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Jump-starting alfalfa stands

Progressive Forage Grower Intern Jennifer Janak Published on 11 June 2014
Alfalfa field

As the first cutting of alfalfa is nearly complete for most dairymen, the Professional Dairy Producers of Wisconsin (PDPW) recently provided its members with insightful ways to improve and revitalize existing alfalfa stands.

A PDPW World-Class Webinar with Dr. Dan Undersander titled, “Cropping for Forage Rewards,” explained ways in which producers can maximize alfalfa yields.

The webinar was part of a series provided by PDPW. Undersander, a University of Wisconsin extension professor and agronomist, focused on three key elements producers should keep in mind this growing season during the first of three webinars that will take place throughout the summer.

Undersander discussed aspects of hay production and marketing, including risks of buying standing hay, alternatives to improve thickness of alfalfa, and maintaining quality forage.

Risks of buying standing hay
The buyer assumes a greater risk of investment due to growing conditions, the unknown quality of forage, as well as the timeline of when the field is being purchased in relation to the harvest date; all of these conditions affect potential yield.

A common misconception that many are unaware of when buying standing hay is what is being purchased and sold.

“Typically, people want to buy and sell by the acre,” Undersander said. “At the same time, recognize that yield can vary up to 50 percent or more among fields, which results in a variety of tonnage.”

Undersander reminded producers that when buying dry matter, the cows are eating tonnage.

Lastly, he said the prices might vary depending on insecticides and fertilizers used and who is harvesting the crop.

“First-cutting, standing forage may range from $120.00 to $150.00 per ton, and even more for a higher quality and yield,” Undersander said. “Prices tend to vary with the local market and what can be sustained.”

Alternatives to improve thickness of alfalfa
Undersander focused on what can be done to improve thin alfalfa stands by interseeding and crop rotation.

“We have done a lot of research that tells us we need at least 55 stems per square feet for maximum yield,” Undersander said.

It becomes essential that producers check their fields for stem count to determine potential yield. Equipment provided by companies, Undersander said, such as Winfield Solution’s round square foot, allows producers to check stem count.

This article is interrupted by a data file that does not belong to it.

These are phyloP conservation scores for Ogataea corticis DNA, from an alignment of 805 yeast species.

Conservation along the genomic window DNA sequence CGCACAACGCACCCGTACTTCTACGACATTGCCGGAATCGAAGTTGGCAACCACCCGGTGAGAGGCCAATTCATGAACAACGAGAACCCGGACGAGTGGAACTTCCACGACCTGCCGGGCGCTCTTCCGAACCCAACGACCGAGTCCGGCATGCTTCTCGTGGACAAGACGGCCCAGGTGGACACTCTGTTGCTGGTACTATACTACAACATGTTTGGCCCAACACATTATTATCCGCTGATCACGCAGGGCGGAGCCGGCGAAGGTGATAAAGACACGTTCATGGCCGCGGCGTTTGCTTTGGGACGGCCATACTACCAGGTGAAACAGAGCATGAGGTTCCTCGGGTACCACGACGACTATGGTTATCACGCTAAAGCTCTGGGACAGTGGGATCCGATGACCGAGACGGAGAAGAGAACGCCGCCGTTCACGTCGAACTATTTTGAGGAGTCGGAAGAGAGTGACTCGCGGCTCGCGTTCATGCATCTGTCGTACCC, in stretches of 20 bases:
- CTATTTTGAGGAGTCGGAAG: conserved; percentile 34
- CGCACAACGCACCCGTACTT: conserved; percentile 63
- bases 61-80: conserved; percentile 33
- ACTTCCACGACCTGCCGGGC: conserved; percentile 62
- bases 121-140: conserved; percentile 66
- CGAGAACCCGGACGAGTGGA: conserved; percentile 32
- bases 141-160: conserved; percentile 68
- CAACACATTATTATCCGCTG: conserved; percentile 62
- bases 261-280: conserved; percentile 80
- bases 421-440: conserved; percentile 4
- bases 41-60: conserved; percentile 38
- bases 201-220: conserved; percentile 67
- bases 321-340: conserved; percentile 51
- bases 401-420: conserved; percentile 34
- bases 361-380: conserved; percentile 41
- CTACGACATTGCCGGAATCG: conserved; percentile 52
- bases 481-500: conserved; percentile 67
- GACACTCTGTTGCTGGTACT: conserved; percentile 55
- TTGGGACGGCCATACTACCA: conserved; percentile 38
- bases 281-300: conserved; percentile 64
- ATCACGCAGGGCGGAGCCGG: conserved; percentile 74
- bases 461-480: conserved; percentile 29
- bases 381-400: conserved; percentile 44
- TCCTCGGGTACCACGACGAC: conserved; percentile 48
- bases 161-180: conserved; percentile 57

Undersander suggests testing two or three areas within the field to recognize what stem count and estimated potential yields.

“If a field has less than 55 stems per square foot, there is not much anyone can do,” said Undersander. “You have to realize that the yield isn’t going to be as high.”

While interseeding with grasses to improve yield may be beneficial for a few, Undersander highly suggests not interseeding, but rather starting over.

Through several trials conducted under Undersander’s advising, it has been proven that a producer is better off turning over a thin alfalfa stand until next year to aid in a rotational benefit.

“Based on trial data, interseeding does not work as well as we would have hoped,” Undersander said. “We have seen a 15 percent increase in corn yield on an alfalfa ground and similar results with corn silage. Consider the rotational benefits of turning over a thin stand before interseeding.”

Maintaining quality forage
The final element producers should keep watch of during this growing season is the ability to manage quality forage.

First cutting tends to be of a higher quality due to an increase in digestible fiber from the cool weather that the alfalfa is able to grow in. As the growing season continues, digestibility decreases with the warmer weather.

Also noted by Undersander is the NDF digestibility as percent of dry matter of grasses and alfalfa is maintained in the leaves throughout the different stages of maturity.

“Unlike the stem, leaves remain 60 to 70 percent digestible throughout all stages – vegetative, flowering and seeding,” said Undersander.

If producers have experienced leaf loss on the forage, that is a clear sign that the field has encountered a leaf disease. Applying a fungicide before first cutting will reduce the prevalence of disease, if applied at the right time.

Furthermore, to maintain the quality of forages, Undersander advises all producers to sample the forage regularly and analyze the NDF values.

“It is better to know what is expected rather than have the cows tell you later on through a loss in milk production,” said Undersander.

For more information about alfalfa stands, please visit the University of Wisconsin – Forage Research and Extension website. Or visit their new Team Forage websiteFG

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